Get In, Get Out, Come Back! What the Relationship Between Pavement Roughness and Fuel Consumption Means for the Length of the Resurfacing Cycle

Pavement roughness affects the subjective quality of the ride for the traveler and also affects the cost of operating the vehicle. Less frequent resurfacing will reduce the owner agency’s maintenance cost and the motorist’s delay cost and will increase the motorist’s vehicle operating cost. Analysis of a sample of Virginia Department of Transportation pavements indicates that the roughness of a pavement surface deteriorates—that is, increases—by about 1.23 in. per mile per year from the time it is placed until the time it is resurfaced. Recent reports from the WesTrack facility in Nevada, the Florida Department of Transportation, and the National Center for Asphalt Technology pavement test track in Alabama suggest that a gradual increase in roughness will mean a gradual reduction in fuel economy for the vehicles that use the road. Synthesis of these findings makes it possible to compare the maintenance cost to the owner agency against the travel time and operating costs to the motoring public, for maintenance resurfacing cycles of different lengths and for different initial roughnesses. This cost comparison finds that a decrease in the initial roughness of a new overlay reduces the sum of agency costs and user costs. Although a decrease in initial roughness apparently makes it feasible to prolong the resurfacing cycle, the cycle length that achieves the lowest total annualized cost (resurfacing cost plus delay cost plus fuel expense) remains largely the same: about 10 years. The trade-off between agency costs and user costs that the research findings imply is a caveat to the highway maintenance axiom, “Get in, get out, stay out!”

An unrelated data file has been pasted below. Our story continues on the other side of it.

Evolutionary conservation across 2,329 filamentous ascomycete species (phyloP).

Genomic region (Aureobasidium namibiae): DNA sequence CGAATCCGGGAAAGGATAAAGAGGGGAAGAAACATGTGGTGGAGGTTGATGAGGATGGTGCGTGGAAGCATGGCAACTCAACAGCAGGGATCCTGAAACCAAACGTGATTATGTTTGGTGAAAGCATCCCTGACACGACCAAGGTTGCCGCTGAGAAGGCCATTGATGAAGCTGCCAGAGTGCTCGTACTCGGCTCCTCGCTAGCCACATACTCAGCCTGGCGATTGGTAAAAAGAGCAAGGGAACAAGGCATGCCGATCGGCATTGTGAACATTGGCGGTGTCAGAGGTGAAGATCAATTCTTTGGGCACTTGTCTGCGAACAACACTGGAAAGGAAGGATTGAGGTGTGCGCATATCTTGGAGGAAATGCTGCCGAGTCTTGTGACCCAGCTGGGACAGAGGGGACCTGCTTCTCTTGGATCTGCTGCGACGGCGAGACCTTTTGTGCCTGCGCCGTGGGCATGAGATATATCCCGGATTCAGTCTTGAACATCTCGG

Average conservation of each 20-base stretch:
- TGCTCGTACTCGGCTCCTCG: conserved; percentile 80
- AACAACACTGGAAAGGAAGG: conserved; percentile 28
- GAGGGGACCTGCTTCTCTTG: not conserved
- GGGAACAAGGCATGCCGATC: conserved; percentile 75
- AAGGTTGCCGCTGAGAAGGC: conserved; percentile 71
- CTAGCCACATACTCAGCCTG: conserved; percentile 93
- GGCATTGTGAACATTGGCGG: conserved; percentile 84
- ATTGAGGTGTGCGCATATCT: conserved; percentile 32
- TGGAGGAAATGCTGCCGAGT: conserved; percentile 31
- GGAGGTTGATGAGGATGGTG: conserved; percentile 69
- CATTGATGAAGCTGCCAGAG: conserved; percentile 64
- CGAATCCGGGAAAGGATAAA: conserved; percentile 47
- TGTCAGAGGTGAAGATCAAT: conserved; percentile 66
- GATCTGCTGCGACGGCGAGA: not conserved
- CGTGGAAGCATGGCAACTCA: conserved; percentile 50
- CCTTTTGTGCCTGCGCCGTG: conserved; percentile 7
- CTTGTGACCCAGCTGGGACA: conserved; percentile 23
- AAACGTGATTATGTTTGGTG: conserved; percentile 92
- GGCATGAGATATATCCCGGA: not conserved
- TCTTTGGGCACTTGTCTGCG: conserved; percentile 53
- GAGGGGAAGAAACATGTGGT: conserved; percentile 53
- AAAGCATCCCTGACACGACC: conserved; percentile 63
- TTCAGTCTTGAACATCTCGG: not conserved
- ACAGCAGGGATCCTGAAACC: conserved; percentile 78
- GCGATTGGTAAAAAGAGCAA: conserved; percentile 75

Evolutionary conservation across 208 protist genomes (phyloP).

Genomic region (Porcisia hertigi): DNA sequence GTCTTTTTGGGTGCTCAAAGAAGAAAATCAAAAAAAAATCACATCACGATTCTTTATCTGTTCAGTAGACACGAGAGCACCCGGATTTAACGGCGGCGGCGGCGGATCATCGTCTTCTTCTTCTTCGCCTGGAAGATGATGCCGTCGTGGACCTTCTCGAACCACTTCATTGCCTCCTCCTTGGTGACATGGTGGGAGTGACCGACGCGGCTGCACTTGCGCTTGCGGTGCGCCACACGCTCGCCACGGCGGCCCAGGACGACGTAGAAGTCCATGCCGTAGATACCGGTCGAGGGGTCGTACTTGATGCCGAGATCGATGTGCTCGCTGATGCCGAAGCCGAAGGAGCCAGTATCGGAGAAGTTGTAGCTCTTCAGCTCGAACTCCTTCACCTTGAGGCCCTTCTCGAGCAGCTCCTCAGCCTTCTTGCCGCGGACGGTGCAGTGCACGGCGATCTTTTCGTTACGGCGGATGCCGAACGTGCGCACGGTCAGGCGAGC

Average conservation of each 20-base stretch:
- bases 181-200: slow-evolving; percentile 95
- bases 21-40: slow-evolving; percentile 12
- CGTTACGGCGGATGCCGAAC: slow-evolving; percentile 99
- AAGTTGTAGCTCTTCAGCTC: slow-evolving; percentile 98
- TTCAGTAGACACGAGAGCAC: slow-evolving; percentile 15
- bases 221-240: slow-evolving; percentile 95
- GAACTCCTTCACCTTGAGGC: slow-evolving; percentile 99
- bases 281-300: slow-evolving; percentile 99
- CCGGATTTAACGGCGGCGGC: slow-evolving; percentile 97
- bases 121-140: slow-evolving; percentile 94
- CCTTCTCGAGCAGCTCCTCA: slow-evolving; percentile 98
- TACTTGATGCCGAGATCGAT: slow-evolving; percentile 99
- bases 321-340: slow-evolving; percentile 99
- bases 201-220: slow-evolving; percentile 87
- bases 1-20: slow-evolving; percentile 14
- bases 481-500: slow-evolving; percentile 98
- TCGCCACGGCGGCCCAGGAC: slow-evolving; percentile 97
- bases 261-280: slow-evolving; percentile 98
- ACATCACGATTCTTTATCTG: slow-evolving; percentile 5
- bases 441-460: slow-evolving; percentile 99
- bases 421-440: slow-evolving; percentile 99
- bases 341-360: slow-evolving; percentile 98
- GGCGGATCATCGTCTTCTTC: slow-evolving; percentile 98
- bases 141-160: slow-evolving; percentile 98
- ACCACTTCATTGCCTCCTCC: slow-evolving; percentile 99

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  • Accession Number: 01043840
  • Record Type: Publication
  • ISBN: 9780309104159
  • Files: TRIS, TRB, ATRI
  • Created Date: Feb 8 2007 5:40PM